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7 thoughts on “22 Investment Maxims from Sir John Templeton”

  1. Wasn’t he the guy who coined: “Buy low, sell high”. Sounds nice doesn’t it?

    But I think he was missing the point. When you ‘buy’ you are paying more than anyone else is, since the market is basically a large open auction. On the other side, “sell high” is just as impossible, because to sell a stock you were the one who parted with it for the lowest price.

  2. My favorite is #14: “Too many investors focus on “outlook” and “trends.” Therefore, more profit is made by focusing on value.” In other words don’t try to predict what the market is going to do.

  3. #16 was interesting…I had never heard of that rule of thumb.

    #17–of course! How simple, but really never thought of that way 🙂

  4. “When you ‘buy’ you are paying more than anyone else is, since the market is basically a large open auction. On the other side, “sell high” is just as impossible, because to sell a stock you were the one who parted with it for the lowest price.”

    He is not telling you that you can sell at the very top and at the best price at this moment or buy at the very bottom and at the cheapest price.
    But this is not what you are trying to do.

    Sure, at this moment in time when you buy, you are paying more than others — but if you look at the spread between bid and ask you’ll see that the difference is quite small. But you aren’t planning to sell at this moment in time, you buy because based on the business, earning potential, P/E, you expect the value to be higher at some point in future. Similarly, if you sell it at this point — sure it may be for the lowest price at this moment of time, but it is can still be higher than what you bought it for. So I don’t understand your point.

    Plenty of people, for example, bought in March this year when everyone was selling. I bought a few things here and there – less than I would’ve wished, but it’s really hard emotionally to go against the sentiment. I sold a couple of things I bought in March. Yes, it was below top, but I still made money. In fact I made a mistake with one stock and sold too early. So? I still made almost 50% in one month. Plenty of average people were smart enough to sell certain tech stocks around the internet bubble burst – I know several personally. Sure those who bought in March didn’t buy at the lowest point, much as many of those who sold in 2001 or 1999 didn’t sell at the very top. But you aren’t trying to predict exact top or bottom, you are just trying to maximize your returns over a period of time.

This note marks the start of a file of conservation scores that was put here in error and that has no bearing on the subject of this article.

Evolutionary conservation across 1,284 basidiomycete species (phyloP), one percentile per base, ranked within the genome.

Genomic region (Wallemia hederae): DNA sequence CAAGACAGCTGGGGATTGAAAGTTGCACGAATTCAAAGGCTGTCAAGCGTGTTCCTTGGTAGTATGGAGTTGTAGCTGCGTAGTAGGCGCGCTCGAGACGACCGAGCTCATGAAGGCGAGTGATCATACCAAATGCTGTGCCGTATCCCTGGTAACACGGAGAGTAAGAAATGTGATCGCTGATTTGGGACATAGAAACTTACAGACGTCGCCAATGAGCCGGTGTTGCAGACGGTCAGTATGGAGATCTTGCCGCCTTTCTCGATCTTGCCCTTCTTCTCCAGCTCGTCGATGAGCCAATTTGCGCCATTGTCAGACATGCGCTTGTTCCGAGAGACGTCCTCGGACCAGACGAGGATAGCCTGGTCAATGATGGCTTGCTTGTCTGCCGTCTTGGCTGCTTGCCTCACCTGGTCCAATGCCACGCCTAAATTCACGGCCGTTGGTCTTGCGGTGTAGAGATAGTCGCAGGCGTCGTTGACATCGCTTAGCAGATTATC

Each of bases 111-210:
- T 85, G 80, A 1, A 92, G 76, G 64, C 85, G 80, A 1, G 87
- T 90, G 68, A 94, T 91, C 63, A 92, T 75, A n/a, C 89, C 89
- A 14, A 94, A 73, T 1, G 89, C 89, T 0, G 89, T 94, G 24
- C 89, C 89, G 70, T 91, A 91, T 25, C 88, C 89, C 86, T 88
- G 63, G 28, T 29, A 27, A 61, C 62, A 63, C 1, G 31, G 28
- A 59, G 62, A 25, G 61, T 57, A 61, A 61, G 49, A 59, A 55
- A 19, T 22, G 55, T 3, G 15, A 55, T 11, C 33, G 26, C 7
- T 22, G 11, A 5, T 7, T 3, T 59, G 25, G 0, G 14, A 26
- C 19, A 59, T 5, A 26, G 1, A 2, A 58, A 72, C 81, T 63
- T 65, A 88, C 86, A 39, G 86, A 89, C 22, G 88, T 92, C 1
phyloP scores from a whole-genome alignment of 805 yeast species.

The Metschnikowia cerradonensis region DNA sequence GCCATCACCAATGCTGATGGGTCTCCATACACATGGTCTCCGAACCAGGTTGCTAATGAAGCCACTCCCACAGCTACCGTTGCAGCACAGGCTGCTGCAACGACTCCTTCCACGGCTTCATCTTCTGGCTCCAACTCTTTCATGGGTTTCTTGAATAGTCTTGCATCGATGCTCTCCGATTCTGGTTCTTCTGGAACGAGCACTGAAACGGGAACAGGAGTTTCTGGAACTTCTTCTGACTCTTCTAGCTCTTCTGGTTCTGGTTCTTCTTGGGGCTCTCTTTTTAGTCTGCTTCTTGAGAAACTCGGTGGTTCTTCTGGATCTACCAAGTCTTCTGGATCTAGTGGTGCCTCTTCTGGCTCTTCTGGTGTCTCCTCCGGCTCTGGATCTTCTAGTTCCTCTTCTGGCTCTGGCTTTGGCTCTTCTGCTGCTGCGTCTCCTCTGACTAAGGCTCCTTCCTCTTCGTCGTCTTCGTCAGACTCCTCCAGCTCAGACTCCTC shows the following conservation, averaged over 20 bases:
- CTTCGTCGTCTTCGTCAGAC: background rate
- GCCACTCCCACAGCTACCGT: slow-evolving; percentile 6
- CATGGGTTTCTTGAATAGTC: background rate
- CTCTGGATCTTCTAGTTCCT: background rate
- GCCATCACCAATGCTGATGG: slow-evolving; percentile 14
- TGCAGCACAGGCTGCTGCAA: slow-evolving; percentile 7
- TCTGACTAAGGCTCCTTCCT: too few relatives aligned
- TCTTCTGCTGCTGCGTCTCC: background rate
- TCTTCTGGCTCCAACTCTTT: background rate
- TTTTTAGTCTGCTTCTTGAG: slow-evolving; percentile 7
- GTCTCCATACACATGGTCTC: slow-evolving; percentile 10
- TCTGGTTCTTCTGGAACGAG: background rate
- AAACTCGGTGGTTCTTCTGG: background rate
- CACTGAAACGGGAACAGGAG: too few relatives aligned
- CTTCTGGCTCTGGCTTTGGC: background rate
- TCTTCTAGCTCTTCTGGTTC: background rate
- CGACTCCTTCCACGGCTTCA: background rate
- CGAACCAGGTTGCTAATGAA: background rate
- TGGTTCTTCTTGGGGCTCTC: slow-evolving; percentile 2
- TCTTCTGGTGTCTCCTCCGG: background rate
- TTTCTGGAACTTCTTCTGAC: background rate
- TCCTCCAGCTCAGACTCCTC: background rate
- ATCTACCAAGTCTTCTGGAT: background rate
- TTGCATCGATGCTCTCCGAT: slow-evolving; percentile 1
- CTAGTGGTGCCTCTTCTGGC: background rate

5. JLP,

    Don’t run with the herd, says #3, if you seek superior performance. That’s a worthy piece of wisdom. In other words, be something of a contrarian to find value before most others find that value. Stay ahead of the stampede and profit.

  6. Great post! We just linked to you on our site, WhatWouldJohnTempletonSay.com. Our site is committed to preserving the legacy of Sir John’s financial wisdom, and we’re always happy to see others out there doing the same!

  7. kitty: yes I understand all of that completely. The phrase would be:

    “Buy High today, Sell Higher (hopefully) tomorrow”.

    It’s the ‘bigger sucker’ mentality. When you buy, you are potentially someone else’s ‘sucker’ though…

    I think what Templeton was doing was determining a companies value based on his own measurements and only buying stocks relative to his own ‘value’ (not the current market price). So, in his mind ‘Buy low’, meant buying shares for less than what he thought they were worth — value investing. That would change the phrase to be:

    “Buy for lower price than what you think it is worth, Sell for higher price than what you think it is worth”

    For anyone not doing their own calculations — it really is just ‘bigger sucker’ investing…

    Nice gains BTW!